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Scattered Showers of Journalism: Reporters Band Together to Get Straight Answer on 'Cherokee' Question from Flustered Warren


Finally, Warren said, “I am proud of my family and I am proud of my heritage.” Hiller followed up: “Does it include an Indian background?” Warren replied, “Yes.” --

If you're a regular listen of the Glenn Beck radio program, you're familiar with the soundbite that plays every so often featuring a booming voice and the sound of thunderstorms in the background: "Scattered showers of journalism." It's meant to point out the rare instances when the media fulfills its journalistic duty. Well, you're about to get rained on.

During a session with reporters on Thursday, a local Boston reporter tried to get a straight answer from Elizabeth Warren on the question of her alleged "Cherokee" heritage. Warren went into politician mode: she refused to answer while launching into a bloviation on "middle class families." She then turned away from the reporter and tried to take another question. That's when the second reporter piped up:

"I can't stop her [my fellow reporter] when she's in the sequence [of questions]."

Did that really just happen?

Watch it below:

But here's the kicker: according to a separate report regarding the exchange, Warren is still sticking to claims of American Indian heritage because -- her mother told her so:

Warren’s comments came after nearly four minutes of tense back and forth between Warren and Fox 25 reporter Sharman Sacchetti and 7News reporter Andy Hiller. As both reporters questioned Warren about why she listed herself as a minority in law directories, Warren refused to answer, saying she had already answered questions about her background.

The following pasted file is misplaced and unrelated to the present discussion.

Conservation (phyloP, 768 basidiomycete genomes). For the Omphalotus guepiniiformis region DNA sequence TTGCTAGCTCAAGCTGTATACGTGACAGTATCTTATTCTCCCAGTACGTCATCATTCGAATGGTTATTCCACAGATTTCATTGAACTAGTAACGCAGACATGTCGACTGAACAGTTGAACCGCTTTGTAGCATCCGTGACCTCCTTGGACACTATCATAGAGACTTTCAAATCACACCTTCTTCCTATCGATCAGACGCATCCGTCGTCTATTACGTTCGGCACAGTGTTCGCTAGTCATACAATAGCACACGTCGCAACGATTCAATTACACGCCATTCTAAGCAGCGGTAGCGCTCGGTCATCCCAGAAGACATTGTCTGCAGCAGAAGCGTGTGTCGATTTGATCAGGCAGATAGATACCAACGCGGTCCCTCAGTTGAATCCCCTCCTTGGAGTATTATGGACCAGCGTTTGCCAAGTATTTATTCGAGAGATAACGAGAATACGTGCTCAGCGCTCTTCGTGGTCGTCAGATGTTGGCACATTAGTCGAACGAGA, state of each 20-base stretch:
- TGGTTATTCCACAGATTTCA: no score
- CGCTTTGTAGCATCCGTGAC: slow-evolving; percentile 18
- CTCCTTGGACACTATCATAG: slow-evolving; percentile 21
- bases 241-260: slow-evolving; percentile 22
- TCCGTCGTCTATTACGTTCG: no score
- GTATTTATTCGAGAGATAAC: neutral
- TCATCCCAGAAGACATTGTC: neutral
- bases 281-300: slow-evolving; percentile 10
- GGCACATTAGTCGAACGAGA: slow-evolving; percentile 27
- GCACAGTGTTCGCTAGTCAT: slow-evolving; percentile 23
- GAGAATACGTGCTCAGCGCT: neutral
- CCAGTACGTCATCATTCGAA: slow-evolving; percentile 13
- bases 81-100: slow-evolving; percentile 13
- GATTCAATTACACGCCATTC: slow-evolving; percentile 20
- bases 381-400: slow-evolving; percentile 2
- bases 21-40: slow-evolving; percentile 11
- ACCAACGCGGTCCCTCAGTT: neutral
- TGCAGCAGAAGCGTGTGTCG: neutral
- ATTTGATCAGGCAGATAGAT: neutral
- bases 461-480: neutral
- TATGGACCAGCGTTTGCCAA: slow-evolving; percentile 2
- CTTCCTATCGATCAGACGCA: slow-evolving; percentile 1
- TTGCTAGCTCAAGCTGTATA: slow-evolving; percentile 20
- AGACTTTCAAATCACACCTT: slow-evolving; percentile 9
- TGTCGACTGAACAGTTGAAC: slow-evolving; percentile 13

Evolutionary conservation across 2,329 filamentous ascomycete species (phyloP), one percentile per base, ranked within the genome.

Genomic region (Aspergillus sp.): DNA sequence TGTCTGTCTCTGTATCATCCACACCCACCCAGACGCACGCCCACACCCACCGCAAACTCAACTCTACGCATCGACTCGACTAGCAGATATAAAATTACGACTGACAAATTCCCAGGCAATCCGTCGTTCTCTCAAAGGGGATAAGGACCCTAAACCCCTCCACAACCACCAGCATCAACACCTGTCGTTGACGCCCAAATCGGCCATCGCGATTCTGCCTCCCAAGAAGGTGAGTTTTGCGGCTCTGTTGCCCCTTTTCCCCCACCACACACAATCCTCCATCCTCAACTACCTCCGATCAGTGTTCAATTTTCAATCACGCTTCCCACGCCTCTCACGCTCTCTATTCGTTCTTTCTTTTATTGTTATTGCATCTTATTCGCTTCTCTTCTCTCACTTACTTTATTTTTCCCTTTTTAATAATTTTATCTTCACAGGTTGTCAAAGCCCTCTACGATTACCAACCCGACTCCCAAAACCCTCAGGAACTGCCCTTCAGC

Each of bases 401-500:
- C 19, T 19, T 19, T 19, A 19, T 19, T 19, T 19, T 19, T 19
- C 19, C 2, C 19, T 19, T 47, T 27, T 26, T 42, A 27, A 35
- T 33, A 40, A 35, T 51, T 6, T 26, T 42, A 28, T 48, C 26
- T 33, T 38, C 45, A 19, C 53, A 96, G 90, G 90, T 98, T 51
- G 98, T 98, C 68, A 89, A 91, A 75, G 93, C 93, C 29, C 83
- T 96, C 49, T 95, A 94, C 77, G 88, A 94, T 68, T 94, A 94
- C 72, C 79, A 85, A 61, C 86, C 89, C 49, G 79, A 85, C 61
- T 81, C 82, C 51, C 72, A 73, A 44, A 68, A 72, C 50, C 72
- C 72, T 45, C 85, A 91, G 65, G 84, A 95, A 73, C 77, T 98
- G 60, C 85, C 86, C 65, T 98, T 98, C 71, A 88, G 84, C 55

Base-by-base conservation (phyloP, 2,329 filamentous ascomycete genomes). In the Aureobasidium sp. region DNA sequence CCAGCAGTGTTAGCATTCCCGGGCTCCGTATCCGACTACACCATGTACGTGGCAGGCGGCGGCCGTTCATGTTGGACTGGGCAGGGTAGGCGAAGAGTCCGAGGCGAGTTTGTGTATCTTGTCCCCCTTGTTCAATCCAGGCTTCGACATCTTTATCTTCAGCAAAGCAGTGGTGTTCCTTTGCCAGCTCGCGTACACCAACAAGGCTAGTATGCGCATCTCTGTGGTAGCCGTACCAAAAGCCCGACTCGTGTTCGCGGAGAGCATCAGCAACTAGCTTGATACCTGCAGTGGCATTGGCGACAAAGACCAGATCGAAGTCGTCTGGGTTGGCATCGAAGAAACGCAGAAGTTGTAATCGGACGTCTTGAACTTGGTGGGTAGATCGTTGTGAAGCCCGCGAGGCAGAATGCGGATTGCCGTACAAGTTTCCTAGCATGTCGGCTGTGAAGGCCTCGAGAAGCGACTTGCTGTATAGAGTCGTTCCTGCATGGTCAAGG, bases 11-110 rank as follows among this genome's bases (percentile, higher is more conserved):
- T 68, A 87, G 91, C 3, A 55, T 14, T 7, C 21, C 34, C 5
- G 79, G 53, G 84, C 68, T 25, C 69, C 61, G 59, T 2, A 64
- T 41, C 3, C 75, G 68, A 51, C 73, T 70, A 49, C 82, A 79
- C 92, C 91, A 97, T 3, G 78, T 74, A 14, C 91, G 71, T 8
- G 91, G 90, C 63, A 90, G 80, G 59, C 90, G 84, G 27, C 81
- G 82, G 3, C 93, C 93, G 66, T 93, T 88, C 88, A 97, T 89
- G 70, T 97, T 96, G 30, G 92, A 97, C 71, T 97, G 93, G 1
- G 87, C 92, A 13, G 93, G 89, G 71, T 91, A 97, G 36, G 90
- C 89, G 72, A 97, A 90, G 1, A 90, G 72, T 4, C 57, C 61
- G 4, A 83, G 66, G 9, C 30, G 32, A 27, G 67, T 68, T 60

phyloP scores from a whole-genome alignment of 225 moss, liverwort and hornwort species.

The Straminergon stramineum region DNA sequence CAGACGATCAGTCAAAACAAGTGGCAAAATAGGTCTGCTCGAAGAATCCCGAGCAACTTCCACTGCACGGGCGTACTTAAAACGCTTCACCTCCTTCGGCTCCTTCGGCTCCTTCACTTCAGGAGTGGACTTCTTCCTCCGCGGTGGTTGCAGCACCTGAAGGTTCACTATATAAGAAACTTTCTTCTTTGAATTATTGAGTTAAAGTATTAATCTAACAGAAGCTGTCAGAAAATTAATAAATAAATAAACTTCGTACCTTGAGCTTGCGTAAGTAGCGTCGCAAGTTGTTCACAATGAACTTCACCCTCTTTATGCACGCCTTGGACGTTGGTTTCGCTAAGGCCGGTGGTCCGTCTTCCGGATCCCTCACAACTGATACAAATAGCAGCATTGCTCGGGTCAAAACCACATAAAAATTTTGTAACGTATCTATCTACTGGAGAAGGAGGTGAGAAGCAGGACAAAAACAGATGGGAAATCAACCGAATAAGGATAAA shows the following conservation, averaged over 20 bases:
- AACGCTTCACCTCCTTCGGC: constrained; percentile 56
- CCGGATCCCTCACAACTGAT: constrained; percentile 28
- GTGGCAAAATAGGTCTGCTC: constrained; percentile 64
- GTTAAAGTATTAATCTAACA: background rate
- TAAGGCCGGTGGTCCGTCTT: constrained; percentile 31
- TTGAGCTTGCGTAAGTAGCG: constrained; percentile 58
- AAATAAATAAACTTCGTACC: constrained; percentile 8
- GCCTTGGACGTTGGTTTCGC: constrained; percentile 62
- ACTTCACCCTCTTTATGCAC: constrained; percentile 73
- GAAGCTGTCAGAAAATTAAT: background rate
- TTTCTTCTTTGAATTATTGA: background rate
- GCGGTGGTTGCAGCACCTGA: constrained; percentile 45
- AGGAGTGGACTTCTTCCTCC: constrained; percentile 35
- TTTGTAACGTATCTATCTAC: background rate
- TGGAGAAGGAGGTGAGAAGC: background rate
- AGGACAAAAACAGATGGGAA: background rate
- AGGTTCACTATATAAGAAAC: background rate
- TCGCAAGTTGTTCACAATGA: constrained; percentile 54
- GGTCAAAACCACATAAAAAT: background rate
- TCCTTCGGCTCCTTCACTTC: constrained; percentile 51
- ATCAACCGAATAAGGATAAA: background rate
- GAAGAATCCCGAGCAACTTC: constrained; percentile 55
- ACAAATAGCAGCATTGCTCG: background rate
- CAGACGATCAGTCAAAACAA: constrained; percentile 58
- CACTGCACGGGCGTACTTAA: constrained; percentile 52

Finally, Warren said, “I am proud of my family and I am proud of my heritage.”

Hiller followed up: “Does it include an Indian background?”

Warren replied, “Yes.”

“How do you know that?” Hiller asked.

Warren responded, “Because my mother told me so. This is how I live. My mother, my grandmother, my family. This is my family. Scott Brown has launched attacks on my family. I am not backing off from my family.”

Based on that report, the journalist who refused to give Warren an out and forced her back into answering questions seems to be Andy Hiller.

Kudos, Andy.

This comes as the Boston Globe released another curious report on Warren being promoted by Harvard, saying that Harvard used her Cherokee heritage claim in federally mandated diversity statistics:

US Senate candidate Elizabeth Warren has said she was unaware that Harvard Law School had been promoting her purported Native American heritage until she read about it in a newspaper several weeks ago.

But for at least six straight years during Warren’s tenure, Harvard University reported in federally mandated diversity statistics that it had a Native American woman in its senior ranks at the law school. According to both Harvard officials and federal guidelines, those statistics are almost always based on the way employees describe themselves.

In addition, both Harvard’s guidelines and federal regulations for the statistics lay out a specific definition of Native American that Warren does not meet.

The documents suggest for the first time that either Warren or a Harvard administrator classified her repeatedly as Native American in papers prepared for the government in a way that apparently did not adhere to federal diversity guidelines. They raise further questions about Warren’s statements that she was unaware Harvard was promoting her as Native American.

By the way, Warren's opponent --Scott Brown -- released a statement in the wake of the exchange:

"In the absence of any facts, Elizabeth Warren continues to claim she is a Native American minority. She needs to stop stonewalling and finally produce the records from the University of Pennsylvania and Harvard that will show whether or not she or these schools benefited in any way from this false information about her ancestry."

"Better than a document, better even than DNA: Family lore. Give her credit for staying on message here, though," Hot Air's Allahpundit writes. But he notes that the Cherokee questions could end up swinging in her favor as she starts to play the victim ("note the emphasis on Scott Brown “attacking her family'").

"Don’t you feel ashamed for doubting her and her grandma?" He concludes. "You brutes, you."


There's also a new report that says Harvard may have been referencing Warren as a person of color as far back as 1993. See that story here.

This story has been updated.

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